Food producers meet food buyers at Feast
Food choices got more diverse, and closer to home, Sunday.
At the Feast! Local Food Festival at Mayo Civic Center, 115 producers of honey, jams and jellies, grass-fed beef, shrub beverages, specialty salts and other foods met people interested in buying foods that not only are unusual but locally grown.
People could sample many of the products, talking for a minute or two with those selling and maybe, just maybe, finding a new supplier for something they want or a new product they didn't know they wanted. It was kind of like speed dating for food.
Jan Joannides, of Renewing the Countryside, one of the premier partners, said the move to locally grown foods is growing because people are more health conscious. If you know who makes your food, you'll appreciate it more and "there might be less obesity," she said.
"I think it's better for smaller communities if you have a dozen small to mid-sized farms," she said. That means more people buying things locally, more children in schools.
And it's more fun, she said. There are many unusual foods out there, such as pumpkin jam and specialty spices, she said.
"I think it's more interesting," she said. "I really like to hear stories behind food."
But for producers, it's not as easy as making a new kind of jelly. You have to find a market for it and have to be able to produce enough to make bigger buyers interested, she said. That's the second part of the festival — getting buyers and producers together.
Often, marketing and producing the food is the hard part. Then there's also the challenge of getting the proper licenses, she said. The Minnesota Department of Agriculture, which both licenses and promotes Minnesota foods, was at the festival to help.
Kim Olson, of Grandma's Kitchen of Albert Lea, was there to find customers. She said she was on the way up the corporate ladder with a restaurant chain when two back surgeries forced her out of that job. One day, she got some free grapes and decided to make jellies for Christmas presents. "That kind of got out of hand," she said.
Today, she and her husband, Dan Olson, and their daughter, Bethany Jensen, make a few dozen different kinds of jams and jellies as well as the mix for "shrub" which is a Colonial-era precursor to soda pop made with vinegar, sugar and fruit. She has sold at Thursdays on First in Rochester and they do catering and other work.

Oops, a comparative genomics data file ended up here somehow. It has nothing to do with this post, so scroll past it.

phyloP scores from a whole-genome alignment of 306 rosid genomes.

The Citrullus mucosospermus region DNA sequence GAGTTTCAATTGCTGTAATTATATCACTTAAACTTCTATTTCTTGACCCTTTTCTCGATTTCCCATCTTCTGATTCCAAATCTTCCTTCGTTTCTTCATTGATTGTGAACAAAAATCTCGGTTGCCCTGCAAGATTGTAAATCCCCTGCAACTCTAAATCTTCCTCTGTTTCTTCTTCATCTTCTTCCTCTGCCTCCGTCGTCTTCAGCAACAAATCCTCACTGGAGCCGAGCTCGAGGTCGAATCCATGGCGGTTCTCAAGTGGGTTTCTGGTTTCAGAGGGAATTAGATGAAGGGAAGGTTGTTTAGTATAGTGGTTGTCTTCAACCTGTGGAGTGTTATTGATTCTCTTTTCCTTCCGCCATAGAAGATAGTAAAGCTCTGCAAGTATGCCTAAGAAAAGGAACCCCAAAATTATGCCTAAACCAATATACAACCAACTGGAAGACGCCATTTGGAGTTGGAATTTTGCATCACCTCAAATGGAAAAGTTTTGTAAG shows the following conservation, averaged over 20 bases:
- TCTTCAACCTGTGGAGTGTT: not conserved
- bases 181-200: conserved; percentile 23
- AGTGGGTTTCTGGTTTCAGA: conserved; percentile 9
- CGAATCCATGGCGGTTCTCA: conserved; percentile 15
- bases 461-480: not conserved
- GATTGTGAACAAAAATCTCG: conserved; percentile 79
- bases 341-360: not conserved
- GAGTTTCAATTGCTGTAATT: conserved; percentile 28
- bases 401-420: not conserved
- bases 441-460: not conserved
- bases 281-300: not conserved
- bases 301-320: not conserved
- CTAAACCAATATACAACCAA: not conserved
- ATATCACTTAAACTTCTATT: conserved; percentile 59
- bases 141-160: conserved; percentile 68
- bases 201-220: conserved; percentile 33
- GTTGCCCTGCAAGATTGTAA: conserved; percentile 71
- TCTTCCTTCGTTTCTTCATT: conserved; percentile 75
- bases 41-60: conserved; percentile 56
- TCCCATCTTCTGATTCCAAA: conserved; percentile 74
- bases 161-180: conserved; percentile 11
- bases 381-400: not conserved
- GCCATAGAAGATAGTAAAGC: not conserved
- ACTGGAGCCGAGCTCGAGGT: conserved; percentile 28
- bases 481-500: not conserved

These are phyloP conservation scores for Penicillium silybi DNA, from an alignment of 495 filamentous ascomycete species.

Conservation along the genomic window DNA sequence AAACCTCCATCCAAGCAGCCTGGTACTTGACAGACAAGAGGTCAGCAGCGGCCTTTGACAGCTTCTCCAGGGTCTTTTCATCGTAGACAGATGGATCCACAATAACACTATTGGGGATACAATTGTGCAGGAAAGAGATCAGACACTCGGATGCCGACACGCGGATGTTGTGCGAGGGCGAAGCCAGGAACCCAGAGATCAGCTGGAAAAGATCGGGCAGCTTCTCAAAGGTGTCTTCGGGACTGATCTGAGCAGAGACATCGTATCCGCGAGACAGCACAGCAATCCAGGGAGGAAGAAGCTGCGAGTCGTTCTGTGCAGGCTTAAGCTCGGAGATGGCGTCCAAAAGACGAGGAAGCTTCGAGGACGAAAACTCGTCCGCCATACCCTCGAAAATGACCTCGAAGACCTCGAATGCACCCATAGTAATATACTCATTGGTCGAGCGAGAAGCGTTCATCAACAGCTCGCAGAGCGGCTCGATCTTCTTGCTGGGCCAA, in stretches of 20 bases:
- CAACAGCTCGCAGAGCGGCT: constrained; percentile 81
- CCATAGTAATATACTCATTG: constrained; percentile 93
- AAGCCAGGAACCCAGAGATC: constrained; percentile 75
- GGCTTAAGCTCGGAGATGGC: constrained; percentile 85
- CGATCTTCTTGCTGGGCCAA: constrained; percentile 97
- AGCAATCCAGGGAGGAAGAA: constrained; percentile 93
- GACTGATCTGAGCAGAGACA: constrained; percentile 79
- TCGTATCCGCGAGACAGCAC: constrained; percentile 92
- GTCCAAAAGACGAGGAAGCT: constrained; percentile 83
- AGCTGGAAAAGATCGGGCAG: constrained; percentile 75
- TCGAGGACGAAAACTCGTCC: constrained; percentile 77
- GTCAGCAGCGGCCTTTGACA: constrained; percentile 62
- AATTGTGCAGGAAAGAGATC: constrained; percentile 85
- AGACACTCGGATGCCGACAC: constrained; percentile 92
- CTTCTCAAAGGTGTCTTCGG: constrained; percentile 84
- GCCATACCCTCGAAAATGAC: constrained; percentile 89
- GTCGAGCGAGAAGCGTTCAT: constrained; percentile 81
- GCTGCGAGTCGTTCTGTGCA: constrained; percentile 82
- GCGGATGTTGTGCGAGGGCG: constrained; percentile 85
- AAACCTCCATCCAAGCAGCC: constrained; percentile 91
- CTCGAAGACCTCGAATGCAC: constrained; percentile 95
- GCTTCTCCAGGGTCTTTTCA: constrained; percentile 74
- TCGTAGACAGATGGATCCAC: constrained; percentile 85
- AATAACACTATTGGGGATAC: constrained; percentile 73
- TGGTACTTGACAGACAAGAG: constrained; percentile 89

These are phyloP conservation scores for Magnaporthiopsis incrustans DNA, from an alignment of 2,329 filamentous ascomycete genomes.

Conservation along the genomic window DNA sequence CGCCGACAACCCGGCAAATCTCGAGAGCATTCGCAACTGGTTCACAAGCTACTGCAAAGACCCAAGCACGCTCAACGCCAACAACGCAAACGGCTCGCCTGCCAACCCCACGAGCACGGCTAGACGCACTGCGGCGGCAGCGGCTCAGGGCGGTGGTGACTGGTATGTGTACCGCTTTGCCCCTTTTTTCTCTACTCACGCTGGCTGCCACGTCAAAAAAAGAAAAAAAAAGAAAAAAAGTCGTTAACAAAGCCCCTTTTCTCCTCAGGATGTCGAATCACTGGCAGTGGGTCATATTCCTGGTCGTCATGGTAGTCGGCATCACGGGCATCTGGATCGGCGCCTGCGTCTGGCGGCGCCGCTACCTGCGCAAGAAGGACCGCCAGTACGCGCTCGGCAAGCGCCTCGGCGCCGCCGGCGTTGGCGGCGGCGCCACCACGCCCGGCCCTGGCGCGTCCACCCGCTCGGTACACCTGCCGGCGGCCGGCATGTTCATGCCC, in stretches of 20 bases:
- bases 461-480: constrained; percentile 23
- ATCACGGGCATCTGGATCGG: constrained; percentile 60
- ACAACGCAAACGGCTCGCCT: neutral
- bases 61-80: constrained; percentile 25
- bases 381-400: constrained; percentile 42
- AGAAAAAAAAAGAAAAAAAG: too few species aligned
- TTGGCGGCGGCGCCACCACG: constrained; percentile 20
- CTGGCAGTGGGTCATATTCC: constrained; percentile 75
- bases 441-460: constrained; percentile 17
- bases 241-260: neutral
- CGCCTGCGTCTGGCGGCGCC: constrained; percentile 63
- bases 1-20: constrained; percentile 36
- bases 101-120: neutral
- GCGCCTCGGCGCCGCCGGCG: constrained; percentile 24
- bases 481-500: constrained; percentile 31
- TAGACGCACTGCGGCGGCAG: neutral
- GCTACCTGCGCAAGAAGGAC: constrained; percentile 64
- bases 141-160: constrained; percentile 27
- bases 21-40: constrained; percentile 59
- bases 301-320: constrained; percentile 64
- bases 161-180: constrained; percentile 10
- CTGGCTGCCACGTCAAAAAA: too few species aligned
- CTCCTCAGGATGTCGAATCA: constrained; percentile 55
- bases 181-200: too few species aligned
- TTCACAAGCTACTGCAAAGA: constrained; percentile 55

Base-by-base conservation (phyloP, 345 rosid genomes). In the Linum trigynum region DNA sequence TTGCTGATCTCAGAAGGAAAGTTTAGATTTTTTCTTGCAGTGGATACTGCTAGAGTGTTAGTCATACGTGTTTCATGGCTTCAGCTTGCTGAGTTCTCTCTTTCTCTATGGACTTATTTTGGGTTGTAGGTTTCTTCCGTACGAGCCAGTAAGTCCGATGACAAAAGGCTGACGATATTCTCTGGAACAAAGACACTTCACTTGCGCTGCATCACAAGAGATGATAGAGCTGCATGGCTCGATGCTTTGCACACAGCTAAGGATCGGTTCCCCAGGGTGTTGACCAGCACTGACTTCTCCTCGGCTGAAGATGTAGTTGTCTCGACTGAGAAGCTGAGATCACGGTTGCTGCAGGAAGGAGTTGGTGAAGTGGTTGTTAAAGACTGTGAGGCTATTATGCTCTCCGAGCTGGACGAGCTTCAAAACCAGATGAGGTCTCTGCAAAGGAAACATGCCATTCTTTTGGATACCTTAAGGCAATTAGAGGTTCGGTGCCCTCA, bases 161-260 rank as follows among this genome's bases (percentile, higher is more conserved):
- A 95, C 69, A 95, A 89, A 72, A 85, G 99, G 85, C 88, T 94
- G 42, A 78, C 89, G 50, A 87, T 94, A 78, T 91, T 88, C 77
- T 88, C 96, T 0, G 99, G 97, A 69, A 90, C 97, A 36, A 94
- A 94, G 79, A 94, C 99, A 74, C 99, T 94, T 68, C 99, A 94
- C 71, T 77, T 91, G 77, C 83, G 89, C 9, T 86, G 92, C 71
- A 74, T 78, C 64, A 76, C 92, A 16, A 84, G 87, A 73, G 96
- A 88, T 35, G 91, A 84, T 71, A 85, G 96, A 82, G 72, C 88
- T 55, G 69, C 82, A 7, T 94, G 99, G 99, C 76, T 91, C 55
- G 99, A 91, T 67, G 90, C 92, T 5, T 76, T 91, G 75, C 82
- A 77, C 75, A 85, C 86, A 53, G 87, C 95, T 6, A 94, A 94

"It's so much more fun to be creative and do what you want to do," she said. If she wants to try ghost chili jelly, she can do that, she said. And she has.
"It's better for me to keep my brain working," she said. "I'm always thinking about that the next thing."
Of course, doing all the paperwork, getting the licenses, is hard, she said. But it's something she has to do. How well it works out isn't known, she just got going big this summer and she was eager to see what consumers think of her products, such as the festival.
"The market is exploding with more local companies," she said. "I just have to distinguish myself in some way, shape or form."
Seeking to find new places to buy locally grown foods was Kari Blom of Mantorville who was there with her twin girls Jordyn and Julia, 8.
"We want to know our food is good," she said. She would like to know who grows or produces that food. It's not always more expensive, she added.
She and her girls were not only looking for more places to get what they like but more places to find what they might like. Instead of just looking for what they know, they were looking for more new things, she said. They were "trying to open our eyes to different things that are here that we didn't know about," she said.